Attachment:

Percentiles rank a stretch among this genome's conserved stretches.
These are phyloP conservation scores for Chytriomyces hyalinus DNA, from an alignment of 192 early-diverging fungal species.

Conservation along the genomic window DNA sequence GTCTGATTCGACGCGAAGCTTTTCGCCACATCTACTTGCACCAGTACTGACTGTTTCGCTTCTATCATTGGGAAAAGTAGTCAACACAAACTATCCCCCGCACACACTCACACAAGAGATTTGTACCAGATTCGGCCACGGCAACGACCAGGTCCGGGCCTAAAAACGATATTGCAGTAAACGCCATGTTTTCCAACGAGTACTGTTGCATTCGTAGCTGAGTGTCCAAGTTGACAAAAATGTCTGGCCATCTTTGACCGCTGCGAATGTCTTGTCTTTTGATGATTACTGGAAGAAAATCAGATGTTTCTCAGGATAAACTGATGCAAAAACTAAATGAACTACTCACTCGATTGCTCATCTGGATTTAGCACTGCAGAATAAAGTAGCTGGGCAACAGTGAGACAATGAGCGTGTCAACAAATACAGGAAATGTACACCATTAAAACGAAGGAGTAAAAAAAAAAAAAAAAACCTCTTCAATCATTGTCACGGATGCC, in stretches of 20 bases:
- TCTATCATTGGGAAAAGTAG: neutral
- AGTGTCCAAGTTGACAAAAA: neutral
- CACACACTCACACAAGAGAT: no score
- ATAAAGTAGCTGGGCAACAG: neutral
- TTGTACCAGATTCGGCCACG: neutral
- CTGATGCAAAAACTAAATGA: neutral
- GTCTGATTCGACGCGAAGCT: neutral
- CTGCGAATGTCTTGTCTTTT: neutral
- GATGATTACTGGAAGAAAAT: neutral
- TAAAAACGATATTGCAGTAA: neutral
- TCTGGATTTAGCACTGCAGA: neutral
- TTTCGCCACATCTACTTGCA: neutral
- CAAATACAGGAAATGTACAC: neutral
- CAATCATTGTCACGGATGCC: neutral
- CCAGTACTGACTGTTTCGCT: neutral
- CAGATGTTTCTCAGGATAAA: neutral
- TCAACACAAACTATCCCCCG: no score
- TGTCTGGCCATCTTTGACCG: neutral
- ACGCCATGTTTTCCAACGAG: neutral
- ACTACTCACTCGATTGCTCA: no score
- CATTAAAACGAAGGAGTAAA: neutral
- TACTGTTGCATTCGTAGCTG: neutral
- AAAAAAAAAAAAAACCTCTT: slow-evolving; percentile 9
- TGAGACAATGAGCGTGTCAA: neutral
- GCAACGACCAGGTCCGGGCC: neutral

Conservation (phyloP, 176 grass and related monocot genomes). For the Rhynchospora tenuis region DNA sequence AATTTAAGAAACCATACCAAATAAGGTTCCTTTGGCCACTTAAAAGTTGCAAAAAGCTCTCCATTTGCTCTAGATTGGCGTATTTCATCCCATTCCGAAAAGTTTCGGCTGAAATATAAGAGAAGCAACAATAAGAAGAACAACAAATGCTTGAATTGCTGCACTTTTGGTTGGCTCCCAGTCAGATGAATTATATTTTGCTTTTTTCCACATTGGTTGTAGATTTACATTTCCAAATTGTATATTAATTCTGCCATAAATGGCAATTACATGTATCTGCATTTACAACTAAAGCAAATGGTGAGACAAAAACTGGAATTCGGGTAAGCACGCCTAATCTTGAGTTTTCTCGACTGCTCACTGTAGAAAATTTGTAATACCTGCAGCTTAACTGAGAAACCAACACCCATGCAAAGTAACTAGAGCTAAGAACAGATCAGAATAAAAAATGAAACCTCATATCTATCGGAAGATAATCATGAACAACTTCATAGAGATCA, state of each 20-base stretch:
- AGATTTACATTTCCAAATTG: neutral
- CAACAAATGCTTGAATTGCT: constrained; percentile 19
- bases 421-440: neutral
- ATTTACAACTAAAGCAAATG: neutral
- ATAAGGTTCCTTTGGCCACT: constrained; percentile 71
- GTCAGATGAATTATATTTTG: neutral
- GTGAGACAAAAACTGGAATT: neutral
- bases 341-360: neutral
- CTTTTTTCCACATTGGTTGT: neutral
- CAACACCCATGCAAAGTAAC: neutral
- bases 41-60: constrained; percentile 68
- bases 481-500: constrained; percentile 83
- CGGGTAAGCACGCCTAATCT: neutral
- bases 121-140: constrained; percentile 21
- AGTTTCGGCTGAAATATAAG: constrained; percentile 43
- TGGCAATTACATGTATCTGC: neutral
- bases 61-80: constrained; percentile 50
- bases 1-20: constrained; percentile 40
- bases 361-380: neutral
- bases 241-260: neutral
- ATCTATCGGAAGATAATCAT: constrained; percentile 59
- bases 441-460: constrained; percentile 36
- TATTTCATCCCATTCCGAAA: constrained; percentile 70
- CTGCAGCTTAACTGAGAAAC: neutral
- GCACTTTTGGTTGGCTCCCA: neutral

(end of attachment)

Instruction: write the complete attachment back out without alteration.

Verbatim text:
Percentiles rank a stretch among this genome's conserved stretches.
These are phyloP conservation scores for Chytriomyces hyalinus DNA, from an alignment of 192 early-diverging fungal species.

Conservation along the genomic window DNA sequence GTCTGATTCGACGCGAAGCTTTTCGCCACATCTACTTGCACCAGTACTGACTGTTTCGCTTCTATCATTGGGAAAAGTAGTCAACACAAACTATCCCCCGCACACACTCACACAAGAGATTTGTACCAGATTCGGCCACGGCAACGACCAGGTCCGGGCCTAAAAACGATATTGCAGTAAACGCCATGTTTTCCAACGAGTACTGTTGCATTCGTAGCTGAGTGTCCAAGTTGACAAAAATGTCTGGCCATCTTTGACCGCTGCGAATGTCTTGTCTTTTGATGATTACTGGAAGAAAATCAGATGTTTCTCAGGATAAACTGATGCAAAAACTAAATGAACTACTCACTCGATTGCTCATCTGGATTTAGCACTGCAGAATAAAGTAGCTGGGCAACAGTGAGACAATGAGCGTGTCAACAAATACAGGAAATGTACACCATTAAAACGAAGGAGTAAAAAAAAAAAAAAAAACCTCTTCAATCATTGTCACGGATGCC, in stretches of 20 bases:
- TCTATCATTGGGAAAAGTAG: neutral
- AGTGTCCAAGTTGACAAAAA: neutral
- CACACACTCACACAAGAGAT: no score
- ATAAAGTAGCTGGGCAACAG: neutral
- TTGTACCAGATTCGGCCACG: neutral
- CTGATGCAAAAACTAAATGA: neutral
- GTCTGATTCGACGCGAAGCT: neutral
- CTGCGAATGTCTTGTCTTTT: neutral
- GATGATTACTGGAAGAAAAT: neutral
- TAAAAACGATATTGCAGTAA: neutral
- TCTGGATTTAGCACTGCAGA: neutral
- TTTCGCCACATCTACTTGCA: neutral
- CAAATACAGGAAATGTACAC: neutral
- CAATCATTGTCACGGATGCC: neutral
- CCAGTACTGACTGTTTCGCT: neutral
- CAGATGTTTCTCAGGATAAA: neutral
- TCAACACAAACTATCCCCCG: no score
- TGTCTGGCCATCTTTGACCG: neutral
- ACGCCATGTTTTCCAACGAG: neutral
- ACTACTCACTCGATTGCTCA: no score
- CATTAAAACGAAGGAGTAAA: neutral
- TACTGTTGCATTCGTAGCTG: neutral
- AAAAAAAAAAAAAACCTCTT: slow-evolving; percentile 9
- TGAGACAATGAGCGTGTCAA: neutral
- GCAACGACCAGGTCCGGGCC: neutral

Conservation (phyloP, 176 grass and related monocot genomes). For the Rhynchospora tenuis region DNA sequence AATTTAAGAAACCATACCAAATAAGGTTCCTTTGGCCACTTAAAAGTTGCAAAAAGCTCTCCATTTGCTCTAGATTGGCGTATTTCATCCCATTCCGAAAAGTTTCGGCTGAAATATAAGAGAAGCAACAATAAGAAGAACAACAAATGCTTGAATTGCTGCACTTTTGGTTGGCTCCCAGTCAGATGAATTATATTTTGCTTTTTTCCACATTGGTTGTAGATTTACATTTCCAAATTGTATATTAATTCTGCCATAAATGGCAATTACATGTATCTGCATTTACAACTAAAGCAAATGGTGAGACAAAAACTGGAATTCGGGTAAGCACGCCTAATCTTGAGTTTTCTCGACTGCTCACTGTAGAAAATTTGTAATACCTGCAGCTTAACTGAGAAACCAACACCCATGCAAAGTAACTAGAGCTAAGAACAGATCAGAATAAAAAATGAAACCTCATATCTATCGGAAGATAATCATGAACAACTTCATAGAGATCA, state of each 20-base stretch:
- AGATTTACATTTCCAAATTG: neutral
- CAACAAATGCTTGAATTGCT: constrained; percentile 19
- bases 421-440: neutral
- ATTTACAACTAAAGCAAATG: neutral
- ATAAGGTTCCTTTGGCCACT: constrained; percentile 71
- GTCAGATGAATTATATTTTG: neutral
- GTGAGACAAAAACTGGAATT: neutral
- bases 341-360: neutral
- CTTTTTTCCACATTGGTTGT: neutral
- CAACACCCATGCAAAGTAAC: neutral
- bases 41-60: constrained; percentile 68
- bases 481-500: constrained; percentile 83
- CGGGTAAGCACGCCTAATCT: neutral
- bases 121-140: constrained; percentile 21
- AGTTTCGGCTGAAATATAAG: constrained; percentile 43
- TGGCAATTACATGTATCTGC: neutral
- bases 61-80: constrained; percentile 50
- bases 1-20: constrained; percentile 40
- bases 361-380: neutral
- bases 241-260: neutral
- ATCTATCGGAAGATAATCAT: constrained; percentile 59
- bases 441-460: constrained; percentile 36
- TATTTCATCCCATTCCGAAA: constrained; percentile 70
- CTGCAGCTTAACTGAGAAAC: neutral
- GCACTTTTGGTTGGCTCCCA: neutral